The mask of confidence is a good thing. It helps protect our feelings as writers, it helps us to project an image of strength, and it can even teach us to think more positively about our books when we may not always feel our words are worthy.
Do you wear a mask? What does it say about you?
To be truthful, I didn’t set out to write a book set in the mid-1800s, but when I put pen to paper what came out was a heroine who stranded in London in 1866. I happily wrote about a third of the book, then came to a screeching halt.
I knew very little about the mid-Victorian era. I knew what I wanted to have happen in the story, but I also wanted the facts of life in the mid-Victorian times to be accurate. So, research time. I jumped online—which makes research much easier than it used to be—and discovered that I would need to change some things, rearrange other things, and even add a new direction I hadn’t thought of before. All to accommodate Victorian reality in the fictional world I was creating.
I learned through trial and error, long hours of searching, writing, then rewriting when the facts I found weren’t accurate. Here’s what I learned along the way. Hopefully, it will provide you a few shortcuts.
1. Online sources are wonderful, but do be careful with them. Don’t look at only one and think you have the correct facts. Try to find at least 2 or 3 sources that say the same thing. Look for original sources as close to the date of your story as possible. Government, legal and court sources are fantastic when you can find them. So are church archives and newspaper accounts of events—though you need to be aware that newspaper reports from the past often included personal comments and conclusions in addition to the facts. Read them with a grain of salt.
2. Wikipedia is a great place to start, but don’t rely on it exclusively. Remember, this site is totally user-written, and the facts may not be totally accurate. Always check a second, and even third, source for whatever you find there.
3. Biographies and other historical writings are also good sources, but again, don’t rely on them alone. As much as historical writers try to adhere to facts, they might not have them all, or might misinterpret them. When you find a historical fact you want to use, look for an additional corroborating instance of it before you do, to assure accuracy.
4. Read novels and other books, essays, etc., written during the time in which your story is set. This will help you achieve accuracy in speech patterns and colloquialisms. But always keep in mind that you are writing for a modern audience. Too much adherence to the “letter of the verbal law” may make your prose inaccessible, and make readers put the story down. Concentrate more on the rhythms of speech from your historical era rather than the actual language. When you need to use the proper term for an object, etc., try to do it in such a way that readers can intuit its meaning from the way the word is used.
5. The internet is a fantastic source for photographs and images of all kinds. Viewing pictures will help your descriptions of buildings, furnishings, clothing and hairstyles sing with authenticity. They also help you define settings accurately because, in a way, you have “been there.” Caveat: don’t overload your prose with detail. Look for the essential details that will enhance the reader’s experience and that add to the impact of your story.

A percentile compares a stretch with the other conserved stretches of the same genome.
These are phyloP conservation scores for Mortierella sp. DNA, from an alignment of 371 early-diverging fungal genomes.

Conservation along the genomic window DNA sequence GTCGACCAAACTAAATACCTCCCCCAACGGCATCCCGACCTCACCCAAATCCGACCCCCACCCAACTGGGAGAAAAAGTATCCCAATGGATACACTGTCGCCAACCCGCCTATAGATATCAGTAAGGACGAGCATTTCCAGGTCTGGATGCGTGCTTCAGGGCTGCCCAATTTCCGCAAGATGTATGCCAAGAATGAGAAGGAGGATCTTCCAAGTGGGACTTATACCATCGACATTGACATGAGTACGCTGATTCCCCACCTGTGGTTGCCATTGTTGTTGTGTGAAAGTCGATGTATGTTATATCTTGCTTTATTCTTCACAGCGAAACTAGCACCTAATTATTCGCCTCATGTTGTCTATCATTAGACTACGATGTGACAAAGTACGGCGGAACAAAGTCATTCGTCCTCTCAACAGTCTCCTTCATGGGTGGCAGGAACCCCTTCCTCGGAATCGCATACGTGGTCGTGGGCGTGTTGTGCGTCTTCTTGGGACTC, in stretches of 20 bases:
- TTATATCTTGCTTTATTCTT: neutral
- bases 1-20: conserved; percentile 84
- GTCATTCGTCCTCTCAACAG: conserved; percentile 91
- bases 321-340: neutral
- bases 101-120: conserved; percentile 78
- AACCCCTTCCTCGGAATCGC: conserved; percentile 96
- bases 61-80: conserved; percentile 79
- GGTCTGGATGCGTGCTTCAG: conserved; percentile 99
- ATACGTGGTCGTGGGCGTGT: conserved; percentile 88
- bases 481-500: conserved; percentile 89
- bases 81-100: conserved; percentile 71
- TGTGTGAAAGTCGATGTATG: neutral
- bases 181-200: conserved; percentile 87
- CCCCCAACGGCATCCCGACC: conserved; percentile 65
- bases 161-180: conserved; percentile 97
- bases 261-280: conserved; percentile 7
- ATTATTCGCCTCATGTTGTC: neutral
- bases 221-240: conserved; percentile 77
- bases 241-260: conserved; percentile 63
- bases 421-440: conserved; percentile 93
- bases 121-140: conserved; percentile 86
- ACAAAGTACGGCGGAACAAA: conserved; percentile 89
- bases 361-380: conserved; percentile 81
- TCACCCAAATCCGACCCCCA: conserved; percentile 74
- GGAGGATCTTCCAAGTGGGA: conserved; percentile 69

6. You will use only a fraction of what you learn in your research. The temptation is to put in all in, because it’s so fascinating (to you). Rule of Thumb: Only use what will move the story forward, what the reader needs to know at that moment to understand what is happening. More than that will bog down your story.
7. Last, but most importantly, don’t approach the writing and research with your story already set in stone. Times, laws, social structure, living conditions, etc., can be vastly different from what we imagine they were, and that difference can impact the direction of your story. Don’t fight it, or insist that things have to be the way you planned. Often, when research dictates a new direction, or a twist in the plot we hadn’t considered before, it actually makes the story better. That’s what happened with my story, and the change added a diabolical twist I wouldn’t have thought of on my own.
Most of all, have fun with history. The very best part of using history in our stories is that, even if it does repeat itself, it’s dancing to our tune this time. And isn’t that one reason why we write?
A Matter of Identity: American Marina Weston, just turned 20, is left orphaned and penniless in London, England. Saddled with her father’s debt and tainted by the stigma of his suicide, Marina has only three options open to her in 1866: hire out for service; become a prostitute, or starve. With the help of caring friends, Marina is offered a unique opportunity and begins to build a productive life. But fate intervenes when she runs afoul of some very powerful and unscrupulous men. Marina finds herself at their mercy, thrust unknowingly into a diabolical plot that will put her sanity, and her very life, at risk. She must find the strength to overcome the evil conspiracy, but when one’s very identity has been undermined, what is left to hold onto? Will Marina emerge with her sanity—and her identity—intact, or will she end as a pawn in someone else’s game?
Bio: Susan Tuttle is a professional freelance editor, writing teacher and the slightly twisted author of 4 suspense novels, the historical literary novel, A Matter of Identity, and the Write It Right workbook series for fiction and creative nonfiction. Susan is past president of SLO NightWriters and the Central Coast Chapter of Sisters in Crime, and is presently the newsletter editor for both organizations. Find her on LinkedIn, Facebook (susanwriter), Twitter (stuttlewriter), and Amazon (www.amazon.com/author/susantuttletheauthor). Follow her weekly writing blog at www.SusanTuttleWrites.com.